The psychology of religion and spirituality is a core focus of our lab. Some of the issues we have been examining recently include the influence of specific beliefs on well-being, the reciprocal changes of religiousness/spirituality and appraisals of stressful events, and the potential moderating influences of religiousness/spirituality of links between stress and mental and physical health. One current study funded by the Templeton Foundation involves developing religion-specific measures of meaning making to provide more in-depth understanding of the roles of religion in making meaning of suffering; another Templeton-funded study is examining the processes by which people seek divine forgiveness after committing a moral transgression. Another current project (supported by the Issachar Fund) seeks to better understand scientific versus religious meaning systems.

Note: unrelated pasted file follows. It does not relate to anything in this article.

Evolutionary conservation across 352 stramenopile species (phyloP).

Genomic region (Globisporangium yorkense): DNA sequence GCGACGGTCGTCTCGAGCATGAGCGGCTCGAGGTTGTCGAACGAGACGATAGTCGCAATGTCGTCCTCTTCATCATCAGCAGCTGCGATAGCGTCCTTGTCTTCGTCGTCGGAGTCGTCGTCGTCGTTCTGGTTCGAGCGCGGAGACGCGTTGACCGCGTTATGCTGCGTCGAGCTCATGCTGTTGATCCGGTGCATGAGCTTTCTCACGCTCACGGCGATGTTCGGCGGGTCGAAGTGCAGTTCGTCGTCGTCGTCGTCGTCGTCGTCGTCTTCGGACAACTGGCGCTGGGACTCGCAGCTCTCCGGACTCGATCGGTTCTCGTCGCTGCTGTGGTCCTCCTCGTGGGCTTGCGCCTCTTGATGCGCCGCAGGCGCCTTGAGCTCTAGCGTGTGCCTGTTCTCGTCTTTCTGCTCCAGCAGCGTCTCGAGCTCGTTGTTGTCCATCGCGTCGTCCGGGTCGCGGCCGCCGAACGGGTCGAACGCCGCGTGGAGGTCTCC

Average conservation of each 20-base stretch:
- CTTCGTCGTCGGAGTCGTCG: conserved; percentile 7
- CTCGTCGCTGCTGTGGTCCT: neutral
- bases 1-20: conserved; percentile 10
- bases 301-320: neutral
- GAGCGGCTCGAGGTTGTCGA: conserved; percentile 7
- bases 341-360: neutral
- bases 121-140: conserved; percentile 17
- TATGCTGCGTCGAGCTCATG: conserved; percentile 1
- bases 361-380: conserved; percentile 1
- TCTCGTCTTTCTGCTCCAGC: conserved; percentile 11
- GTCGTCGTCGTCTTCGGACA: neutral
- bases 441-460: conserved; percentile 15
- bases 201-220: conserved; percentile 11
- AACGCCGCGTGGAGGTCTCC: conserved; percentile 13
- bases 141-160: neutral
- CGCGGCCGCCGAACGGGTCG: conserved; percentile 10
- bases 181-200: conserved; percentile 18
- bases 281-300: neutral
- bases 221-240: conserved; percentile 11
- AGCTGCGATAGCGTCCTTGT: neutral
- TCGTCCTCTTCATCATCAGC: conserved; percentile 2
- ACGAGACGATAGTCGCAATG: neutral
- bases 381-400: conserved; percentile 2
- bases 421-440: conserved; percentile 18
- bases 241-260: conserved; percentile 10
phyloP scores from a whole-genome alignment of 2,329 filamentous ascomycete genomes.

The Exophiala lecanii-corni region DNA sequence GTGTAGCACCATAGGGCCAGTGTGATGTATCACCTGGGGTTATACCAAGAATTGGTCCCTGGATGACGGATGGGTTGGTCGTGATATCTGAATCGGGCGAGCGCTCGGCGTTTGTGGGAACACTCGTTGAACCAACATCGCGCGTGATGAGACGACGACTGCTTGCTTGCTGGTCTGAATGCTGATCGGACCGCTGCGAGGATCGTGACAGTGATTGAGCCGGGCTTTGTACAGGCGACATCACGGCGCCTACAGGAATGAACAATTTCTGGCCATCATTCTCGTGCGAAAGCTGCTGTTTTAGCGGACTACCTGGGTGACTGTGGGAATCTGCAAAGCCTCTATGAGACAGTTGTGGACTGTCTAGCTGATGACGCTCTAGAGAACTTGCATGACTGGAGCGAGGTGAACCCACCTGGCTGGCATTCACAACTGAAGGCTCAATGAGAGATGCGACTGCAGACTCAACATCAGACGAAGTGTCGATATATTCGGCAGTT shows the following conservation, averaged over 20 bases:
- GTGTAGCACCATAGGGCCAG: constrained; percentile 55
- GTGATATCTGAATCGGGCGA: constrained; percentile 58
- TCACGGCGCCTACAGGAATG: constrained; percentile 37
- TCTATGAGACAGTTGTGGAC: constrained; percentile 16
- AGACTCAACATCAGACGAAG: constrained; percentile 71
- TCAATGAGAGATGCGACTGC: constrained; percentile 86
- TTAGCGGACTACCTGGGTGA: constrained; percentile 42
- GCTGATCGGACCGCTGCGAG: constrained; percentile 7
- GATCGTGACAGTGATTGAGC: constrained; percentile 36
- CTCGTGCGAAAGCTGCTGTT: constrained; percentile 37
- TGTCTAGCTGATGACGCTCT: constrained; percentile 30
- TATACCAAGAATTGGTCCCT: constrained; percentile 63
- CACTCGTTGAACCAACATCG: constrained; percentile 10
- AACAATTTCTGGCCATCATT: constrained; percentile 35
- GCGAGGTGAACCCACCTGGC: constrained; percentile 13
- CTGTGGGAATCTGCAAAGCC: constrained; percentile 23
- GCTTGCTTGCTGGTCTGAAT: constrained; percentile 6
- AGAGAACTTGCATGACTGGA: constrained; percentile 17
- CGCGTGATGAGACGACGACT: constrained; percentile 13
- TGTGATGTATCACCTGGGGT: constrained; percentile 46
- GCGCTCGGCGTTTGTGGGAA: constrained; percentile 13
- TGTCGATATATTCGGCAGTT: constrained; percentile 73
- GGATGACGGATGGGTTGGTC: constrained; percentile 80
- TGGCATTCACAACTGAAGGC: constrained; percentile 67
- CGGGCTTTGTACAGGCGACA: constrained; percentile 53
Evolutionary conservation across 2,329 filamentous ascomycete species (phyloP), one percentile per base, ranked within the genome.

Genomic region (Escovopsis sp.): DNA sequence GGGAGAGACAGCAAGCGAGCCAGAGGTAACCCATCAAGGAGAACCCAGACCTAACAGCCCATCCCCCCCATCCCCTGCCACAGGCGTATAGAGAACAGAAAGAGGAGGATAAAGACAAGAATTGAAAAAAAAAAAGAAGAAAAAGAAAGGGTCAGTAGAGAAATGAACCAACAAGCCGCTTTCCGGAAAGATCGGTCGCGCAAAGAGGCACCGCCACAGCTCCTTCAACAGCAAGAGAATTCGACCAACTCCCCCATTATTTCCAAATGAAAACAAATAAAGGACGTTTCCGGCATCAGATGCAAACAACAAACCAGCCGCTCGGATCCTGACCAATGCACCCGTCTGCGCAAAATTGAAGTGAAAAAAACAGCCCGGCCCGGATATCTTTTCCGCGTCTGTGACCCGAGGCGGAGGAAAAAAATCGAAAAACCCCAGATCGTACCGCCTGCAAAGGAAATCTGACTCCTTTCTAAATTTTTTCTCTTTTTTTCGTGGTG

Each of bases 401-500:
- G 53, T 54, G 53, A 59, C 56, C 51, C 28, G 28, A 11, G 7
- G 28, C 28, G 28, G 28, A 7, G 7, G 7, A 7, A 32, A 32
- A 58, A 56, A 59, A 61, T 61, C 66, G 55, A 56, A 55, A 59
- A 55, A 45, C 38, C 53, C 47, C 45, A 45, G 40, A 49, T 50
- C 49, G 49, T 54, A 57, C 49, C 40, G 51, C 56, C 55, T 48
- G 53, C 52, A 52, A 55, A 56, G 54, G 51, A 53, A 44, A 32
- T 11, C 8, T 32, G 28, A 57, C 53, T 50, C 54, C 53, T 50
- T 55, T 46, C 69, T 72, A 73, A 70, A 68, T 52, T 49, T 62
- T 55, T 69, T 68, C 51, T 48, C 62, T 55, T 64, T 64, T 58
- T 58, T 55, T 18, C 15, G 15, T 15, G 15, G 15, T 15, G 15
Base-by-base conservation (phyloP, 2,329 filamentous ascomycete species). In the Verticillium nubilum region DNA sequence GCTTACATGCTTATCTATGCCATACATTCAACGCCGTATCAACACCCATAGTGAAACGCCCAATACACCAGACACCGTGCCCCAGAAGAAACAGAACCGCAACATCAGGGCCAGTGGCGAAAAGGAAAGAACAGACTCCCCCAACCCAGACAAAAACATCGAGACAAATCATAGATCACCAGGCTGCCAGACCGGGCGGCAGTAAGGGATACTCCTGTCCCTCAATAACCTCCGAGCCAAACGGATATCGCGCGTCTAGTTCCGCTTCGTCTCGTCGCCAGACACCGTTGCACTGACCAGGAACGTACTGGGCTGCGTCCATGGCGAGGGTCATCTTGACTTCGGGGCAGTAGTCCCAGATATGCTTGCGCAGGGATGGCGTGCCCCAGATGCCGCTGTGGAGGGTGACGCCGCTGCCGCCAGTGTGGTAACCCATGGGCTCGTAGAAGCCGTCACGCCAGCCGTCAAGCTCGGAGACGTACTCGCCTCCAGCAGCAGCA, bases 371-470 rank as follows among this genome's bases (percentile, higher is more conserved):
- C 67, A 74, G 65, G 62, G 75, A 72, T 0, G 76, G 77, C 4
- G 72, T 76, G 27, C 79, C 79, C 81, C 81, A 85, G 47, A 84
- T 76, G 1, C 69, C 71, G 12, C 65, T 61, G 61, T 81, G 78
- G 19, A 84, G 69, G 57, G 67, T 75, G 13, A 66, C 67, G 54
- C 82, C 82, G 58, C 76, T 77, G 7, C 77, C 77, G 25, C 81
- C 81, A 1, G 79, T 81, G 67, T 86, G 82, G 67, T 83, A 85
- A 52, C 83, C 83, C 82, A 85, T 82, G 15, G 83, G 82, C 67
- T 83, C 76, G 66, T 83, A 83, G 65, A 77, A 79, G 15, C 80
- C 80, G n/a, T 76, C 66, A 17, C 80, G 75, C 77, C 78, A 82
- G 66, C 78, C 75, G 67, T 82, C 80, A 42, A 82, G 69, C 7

Park, C. L., Hall, M. E. L., McMartin, J., Silverman, E. J., Kapic, K.,, Shannonhouse, L., & Aten, J. (in press). Religious affiliation moderates associations between theodicies and mental health in people experiencing significant suffering from bereavement, illness and other Stressors. Mental Health, Religion, and Culture.
Park, C. L., & Wilt, J. (in press). Interplay among daily gratitude to God, hassles and uplifts, and positive and negative affect. Journal of Positive Psychology.
Park, C. L, Kwan, J., & Gnall, K. E. (2023). How are relying on religion and on science to make sense of the world associated with health-related resources and behaviors and well-being? Psychology & Health.
Park, C. L. (2020). Finally, some well-deserved attention to the long-neglected dimension of religious beliefs: Suggestions for greater understanding and future research. Religion, Brain, & Behavior, 191-197.